Gordon Brown: That's not my aim, actually. You cannot do what people assume politics was about in the old days; you cannot just pull levers and expect things to happen. I don't see politics as one or two people just making or delivering announcements it's also about winning public support and the public enthusiasm. You've got to win public support.
So, if you're talking about the battle against terrorism you've actually got to win hearts and minds. If you're talking about the environment you've got to persuade people to exercise personal and social responsibility. If you're talking about global economic competition you've got to persuade people to upgrade their skills.
TIME: A lot of politics now revolves around being telegenic. Does that part of the job worry you?
GB: Obviously you want your arguments to be well presented as well as well thought through. But because of the scale of the challenges that every country faces whether it's terrorism and the need for security... or economic competition and the need for new policies for prosperity I think people are looking to politics not for gestures, they're looking to politics for a seriousness about addressing the challenges ahead.
TIME: When did you first engage with the world outside the UK?
GB: Normally you travel abroad a lot for a first time when you're a university student. I spent my summers in hospital because I had a series of eye operations from an injury playing rugby, so a lot of my original plans for foreign travel were frustrated.
Now I've got a very strong relationship with America, from many years' standing. I've visited the main centers of Europe pretty regularly over the years. My father being a minister of the church, missionaries start to be the first influence you have on hearing about what's happening in the developing countries, in India as well as Africa. My father also used to visit Israel twice a year so I learned quite a lot about the Middle East.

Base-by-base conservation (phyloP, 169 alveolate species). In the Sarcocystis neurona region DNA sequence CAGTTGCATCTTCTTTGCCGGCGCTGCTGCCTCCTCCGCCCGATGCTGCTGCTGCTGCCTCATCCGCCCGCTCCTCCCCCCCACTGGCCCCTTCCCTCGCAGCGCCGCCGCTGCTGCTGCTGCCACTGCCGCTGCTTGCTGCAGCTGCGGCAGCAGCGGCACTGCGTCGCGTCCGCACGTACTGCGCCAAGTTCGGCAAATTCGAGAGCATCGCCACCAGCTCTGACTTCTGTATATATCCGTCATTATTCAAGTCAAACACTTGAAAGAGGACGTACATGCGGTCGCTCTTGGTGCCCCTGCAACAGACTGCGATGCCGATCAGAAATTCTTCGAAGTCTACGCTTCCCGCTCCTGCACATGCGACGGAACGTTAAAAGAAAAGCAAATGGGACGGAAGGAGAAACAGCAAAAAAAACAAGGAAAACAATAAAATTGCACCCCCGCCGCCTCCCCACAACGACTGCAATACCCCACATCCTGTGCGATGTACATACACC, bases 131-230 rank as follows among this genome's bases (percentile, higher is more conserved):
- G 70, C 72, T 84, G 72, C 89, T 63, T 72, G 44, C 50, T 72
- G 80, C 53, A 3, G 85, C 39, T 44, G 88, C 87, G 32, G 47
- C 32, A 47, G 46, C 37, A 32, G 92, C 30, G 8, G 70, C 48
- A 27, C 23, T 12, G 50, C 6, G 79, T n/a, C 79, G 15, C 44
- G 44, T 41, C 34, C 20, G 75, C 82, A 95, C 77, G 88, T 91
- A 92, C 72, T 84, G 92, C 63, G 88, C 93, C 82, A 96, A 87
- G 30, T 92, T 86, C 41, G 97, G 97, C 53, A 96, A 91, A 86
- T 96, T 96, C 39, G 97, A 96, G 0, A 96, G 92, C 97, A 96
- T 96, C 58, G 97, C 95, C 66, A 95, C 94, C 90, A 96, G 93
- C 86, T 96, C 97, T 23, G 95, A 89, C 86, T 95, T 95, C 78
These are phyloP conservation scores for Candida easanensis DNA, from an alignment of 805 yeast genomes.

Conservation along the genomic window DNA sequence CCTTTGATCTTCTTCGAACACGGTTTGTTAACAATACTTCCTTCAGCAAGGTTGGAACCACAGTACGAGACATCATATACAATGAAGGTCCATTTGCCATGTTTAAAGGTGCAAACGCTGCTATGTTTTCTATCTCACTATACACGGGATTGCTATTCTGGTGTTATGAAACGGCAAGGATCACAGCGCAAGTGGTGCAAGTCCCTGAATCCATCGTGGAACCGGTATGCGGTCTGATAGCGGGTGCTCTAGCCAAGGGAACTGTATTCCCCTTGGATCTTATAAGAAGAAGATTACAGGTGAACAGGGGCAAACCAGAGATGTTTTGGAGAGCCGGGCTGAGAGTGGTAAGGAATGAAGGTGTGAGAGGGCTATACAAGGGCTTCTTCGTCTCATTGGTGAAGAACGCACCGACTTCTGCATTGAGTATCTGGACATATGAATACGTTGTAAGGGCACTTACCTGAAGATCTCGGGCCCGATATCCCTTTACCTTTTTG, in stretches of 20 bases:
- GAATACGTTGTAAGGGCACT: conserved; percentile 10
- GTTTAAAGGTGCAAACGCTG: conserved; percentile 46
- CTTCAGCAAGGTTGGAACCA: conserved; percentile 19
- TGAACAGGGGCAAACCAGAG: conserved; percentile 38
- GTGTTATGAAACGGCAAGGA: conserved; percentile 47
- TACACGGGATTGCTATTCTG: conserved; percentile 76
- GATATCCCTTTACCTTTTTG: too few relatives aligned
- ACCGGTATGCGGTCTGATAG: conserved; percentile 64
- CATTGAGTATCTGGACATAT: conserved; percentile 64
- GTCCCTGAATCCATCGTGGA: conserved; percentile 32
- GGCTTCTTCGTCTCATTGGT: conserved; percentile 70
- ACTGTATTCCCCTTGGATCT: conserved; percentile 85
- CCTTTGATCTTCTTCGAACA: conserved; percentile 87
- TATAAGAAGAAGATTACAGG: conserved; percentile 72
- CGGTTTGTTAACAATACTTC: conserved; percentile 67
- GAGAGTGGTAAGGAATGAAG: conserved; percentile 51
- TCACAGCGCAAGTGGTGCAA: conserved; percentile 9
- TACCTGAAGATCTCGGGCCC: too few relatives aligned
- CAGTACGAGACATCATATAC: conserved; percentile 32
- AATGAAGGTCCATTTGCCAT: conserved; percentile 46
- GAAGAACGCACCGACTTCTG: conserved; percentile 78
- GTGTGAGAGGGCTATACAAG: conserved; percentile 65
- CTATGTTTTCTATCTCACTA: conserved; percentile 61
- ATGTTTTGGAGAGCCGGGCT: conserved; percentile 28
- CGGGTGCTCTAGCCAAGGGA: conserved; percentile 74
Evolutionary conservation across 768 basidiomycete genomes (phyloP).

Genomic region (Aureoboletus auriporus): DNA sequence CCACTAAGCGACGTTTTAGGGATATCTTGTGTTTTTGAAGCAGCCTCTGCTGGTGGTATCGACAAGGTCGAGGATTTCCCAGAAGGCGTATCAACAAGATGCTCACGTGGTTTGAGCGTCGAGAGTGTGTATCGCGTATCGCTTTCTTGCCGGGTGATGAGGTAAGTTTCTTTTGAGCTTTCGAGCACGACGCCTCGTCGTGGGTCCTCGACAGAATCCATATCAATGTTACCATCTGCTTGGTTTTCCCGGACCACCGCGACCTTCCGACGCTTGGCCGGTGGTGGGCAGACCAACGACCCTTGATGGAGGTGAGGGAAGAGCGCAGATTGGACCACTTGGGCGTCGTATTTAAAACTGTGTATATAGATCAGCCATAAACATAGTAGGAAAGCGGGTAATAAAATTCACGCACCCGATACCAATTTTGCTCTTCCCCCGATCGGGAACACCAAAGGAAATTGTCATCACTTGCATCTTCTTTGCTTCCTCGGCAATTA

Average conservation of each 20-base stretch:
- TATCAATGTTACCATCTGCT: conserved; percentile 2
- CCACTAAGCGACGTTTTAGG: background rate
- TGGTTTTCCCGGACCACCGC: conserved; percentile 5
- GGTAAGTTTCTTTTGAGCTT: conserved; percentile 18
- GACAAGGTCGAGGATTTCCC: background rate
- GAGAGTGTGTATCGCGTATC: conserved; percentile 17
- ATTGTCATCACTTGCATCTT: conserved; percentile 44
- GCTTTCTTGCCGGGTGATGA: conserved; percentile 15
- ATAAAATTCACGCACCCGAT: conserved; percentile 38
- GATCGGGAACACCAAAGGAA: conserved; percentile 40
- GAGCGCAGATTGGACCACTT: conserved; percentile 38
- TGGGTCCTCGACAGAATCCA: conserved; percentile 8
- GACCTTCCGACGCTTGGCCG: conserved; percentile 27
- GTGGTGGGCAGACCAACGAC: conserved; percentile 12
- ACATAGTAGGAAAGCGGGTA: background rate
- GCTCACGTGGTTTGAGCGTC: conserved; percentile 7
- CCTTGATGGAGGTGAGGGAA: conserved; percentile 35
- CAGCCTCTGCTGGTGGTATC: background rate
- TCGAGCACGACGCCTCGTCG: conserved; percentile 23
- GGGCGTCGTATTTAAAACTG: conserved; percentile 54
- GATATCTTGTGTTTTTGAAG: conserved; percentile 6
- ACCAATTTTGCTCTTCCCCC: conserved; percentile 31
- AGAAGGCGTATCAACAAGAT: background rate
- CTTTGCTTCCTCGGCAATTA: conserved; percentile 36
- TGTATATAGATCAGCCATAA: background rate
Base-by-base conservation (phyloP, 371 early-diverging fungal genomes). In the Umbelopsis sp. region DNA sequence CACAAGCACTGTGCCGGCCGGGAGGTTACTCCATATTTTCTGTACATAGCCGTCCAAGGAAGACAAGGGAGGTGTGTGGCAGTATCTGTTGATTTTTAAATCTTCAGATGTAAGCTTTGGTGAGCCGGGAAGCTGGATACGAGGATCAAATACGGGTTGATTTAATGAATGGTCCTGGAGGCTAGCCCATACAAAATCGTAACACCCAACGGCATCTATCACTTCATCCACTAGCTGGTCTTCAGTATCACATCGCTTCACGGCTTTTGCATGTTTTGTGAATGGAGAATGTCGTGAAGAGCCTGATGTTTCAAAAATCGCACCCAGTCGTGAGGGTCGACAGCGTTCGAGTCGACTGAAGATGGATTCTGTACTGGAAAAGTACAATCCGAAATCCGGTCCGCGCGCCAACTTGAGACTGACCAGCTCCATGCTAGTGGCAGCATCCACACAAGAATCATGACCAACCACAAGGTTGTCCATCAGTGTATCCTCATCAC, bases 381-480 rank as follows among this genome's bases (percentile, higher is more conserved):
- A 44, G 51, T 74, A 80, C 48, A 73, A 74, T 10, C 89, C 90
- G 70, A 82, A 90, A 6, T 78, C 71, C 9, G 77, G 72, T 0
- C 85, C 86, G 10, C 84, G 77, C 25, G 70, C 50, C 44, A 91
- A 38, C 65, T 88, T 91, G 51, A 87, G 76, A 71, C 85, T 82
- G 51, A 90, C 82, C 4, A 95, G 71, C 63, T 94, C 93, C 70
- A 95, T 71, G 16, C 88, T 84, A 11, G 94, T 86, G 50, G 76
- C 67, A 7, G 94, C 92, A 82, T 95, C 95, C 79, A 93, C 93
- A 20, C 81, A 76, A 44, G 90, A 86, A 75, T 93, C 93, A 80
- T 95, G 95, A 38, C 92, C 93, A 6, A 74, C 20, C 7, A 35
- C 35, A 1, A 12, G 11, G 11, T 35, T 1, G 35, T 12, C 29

TIME: What captures your imagination about the U.S.?
GB: America is the country that obviously people identify with liberty and opportunity, but essentially the ideas of liberty came originally from America's association with Britain. We were the country that pioneered the idea of liberty. The idea that no monarch should be able to rule arbitrarily and that there had to be accountability was actually British, and the American Revolution was built around that idea. In fact both sides in the American wars of independence claimed to be basing their case on the idea of liberty. So the values that Britain and America hold in common are essentially part of the same intellectual tradition.
TIME: You've just met President Bush for the first time. How do you anticipate that relationship developing?
GB: I think the relationship between Britain and America will always be strong and for the very reason I've given... You can't predict what events and what decisions will have to be made in the future, but I still say that relationship will be very strong in the future of Britain. If you have values that you share, if you have continuity over the ages, if from generation to generation you've found common purpose.
TIME: Yes, but on a personal level... Personal relationships do have a bearing on the way these things develop.
GB: Absolutely. You can never predict how these things will work themselves out, and I don't want to make any assumptions, but I believe the shared interest that is founded on shared values is a very potent foundation for all relationships in the future.